I talk about the many ways design teams are approaching the problem of cost-management on green projects, and the key lesson is that it's all about 'cost transfer' -- taking money out of the unnecessary part of the budget (which usually means over-designed mechanical, electrical and plumbing systems) and putting it into more green features, products and systems.
Tucson, AZ (PRWEB) March 5, 2009
Jerry Yudelson, a leading green building consultant and author of ten green building books including 2008's "Green Building Through Integrated Design," says he has found a way forward for building professionals as the industry struggles with the need to build sustainably in the midst of a serious recession. Yudelson says designers and contractors can capitalize on the need to maintain existing building budgets while making their green building projects more cost-effective.
"Design and construction professionals can get 'green' done on a conventional budget," declares Yudelson, principal of Yudelson Associates, the leading green building consulting firm. "All they have to do is learn how."
According to Yudelson, clients of all kinds - developers, building owners, universities, local governments - are putting contracts for sustainable or high-performance green buildings into the pipeline without providing the additional dollars for sustainable design measures. The answer for builders? Cost-conscious, integrated design, AKA "frugal green."
"In my most recent book," says Yudelson, "I talk about the many ways design teams are approaching the problem of cost-management on green projects, and the key lesson is that it's all about 'cost transfer' -- taking money out of the unnecessary part of the budget (which usually means over-designed mechanical, electrical and plumbing systems) and putting it into more green features, products and systems."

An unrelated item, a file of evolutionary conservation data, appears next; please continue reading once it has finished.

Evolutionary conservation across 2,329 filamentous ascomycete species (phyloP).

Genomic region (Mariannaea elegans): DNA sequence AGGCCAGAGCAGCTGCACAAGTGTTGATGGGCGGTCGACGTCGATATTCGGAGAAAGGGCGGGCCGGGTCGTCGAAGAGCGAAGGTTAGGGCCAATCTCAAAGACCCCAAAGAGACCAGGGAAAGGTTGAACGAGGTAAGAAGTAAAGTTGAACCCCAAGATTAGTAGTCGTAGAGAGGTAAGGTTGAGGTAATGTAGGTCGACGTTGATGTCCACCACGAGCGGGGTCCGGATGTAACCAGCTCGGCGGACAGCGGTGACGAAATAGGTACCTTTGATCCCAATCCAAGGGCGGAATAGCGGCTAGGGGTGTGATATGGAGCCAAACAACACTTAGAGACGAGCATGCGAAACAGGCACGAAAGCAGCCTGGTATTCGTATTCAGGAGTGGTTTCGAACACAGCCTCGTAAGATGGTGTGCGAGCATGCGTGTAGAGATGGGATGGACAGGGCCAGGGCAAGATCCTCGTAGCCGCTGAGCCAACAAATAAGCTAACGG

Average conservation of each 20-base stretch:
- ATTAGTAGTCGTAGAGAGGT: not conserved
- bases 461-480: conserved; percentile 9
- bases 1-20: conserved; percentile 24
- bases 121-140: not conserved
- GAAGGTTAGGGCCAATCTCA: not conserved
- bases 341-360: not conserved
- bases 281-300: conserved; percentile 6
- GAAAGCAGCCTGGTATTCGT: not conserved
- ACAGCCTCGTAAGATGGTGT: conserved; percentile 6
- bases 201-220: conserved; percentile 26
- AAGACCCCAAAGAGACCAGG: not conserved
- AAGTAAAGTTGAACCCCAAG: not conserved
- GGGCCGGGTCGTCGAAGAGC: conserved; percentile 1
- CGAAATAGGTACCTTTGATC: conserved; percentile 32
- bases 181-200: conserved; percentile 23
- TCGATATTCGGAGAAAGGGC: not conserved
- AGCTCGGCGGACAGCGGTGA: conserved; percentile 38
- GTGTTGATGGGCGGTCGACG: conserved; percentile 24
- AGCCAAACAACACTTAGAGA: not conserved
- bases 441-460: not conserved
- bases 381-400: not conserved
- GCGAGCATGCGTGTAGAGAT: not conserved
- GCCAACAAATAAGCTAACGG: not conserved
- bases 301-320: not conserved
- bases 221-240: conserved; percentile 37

The second big innovation, according to Yudelson, is to look for all the costs in a project that can be reduced by adopting green building measures. One example: a project team in Boston found out that by reducing water use through specifying water-conserving fixtures, they could reduce the size of the required water meter for a new building, which saved them enough money (from charges by the local water utility) to more than pay for the extra cost of all the efficient toilets, urinals and other fixtures. The bottom line: frugal green offers considerable energy reductions and environmental benefits at no additional cost.
Yudelson's three rules are:
1. Start with the goal of a LEED Gold project, but do not increase the budget.
2. Choose a Building Team that is comfortable with integrated design approaches.
3. Challenge all Building Team members to look at all costs in a holistic fashion and to reduce their costs by five percent, to pay for the higher-level green features.
"The bottom line," says Yudelson, "it's all about challenging the status quo of conventional design that says you can't build high-performance projects on a conventional budget. All my research says you can in fact do this."
"Green Building Through Integrated Design" documents numerous examples of cost-effective green building, and it's up to building design and construction professionals to apply them to their own projects. For more information about Green Building Through Integrated Design by Jerry Yudelson, please visit: http://www.greenbuildconsult.com/site/info/green-building-through-integrated-design/
About Yudelson Associates
Yudelson Associates is a leading international firm in sustainability planning and green building consulting. The founder, Jerry Yudelson, is widely acknowledged as one of the nation's leading experts on green building and green development. He is the author of ten green building books and serves as Research Scholar for Real Estate Sustainability for the International Council of Shopping Centers, a 70,000-member international trade organization. He is a frequent green building speaker at industry and professional conferences and Yudelson chairs the industry's largest annual show, Greenbuild.
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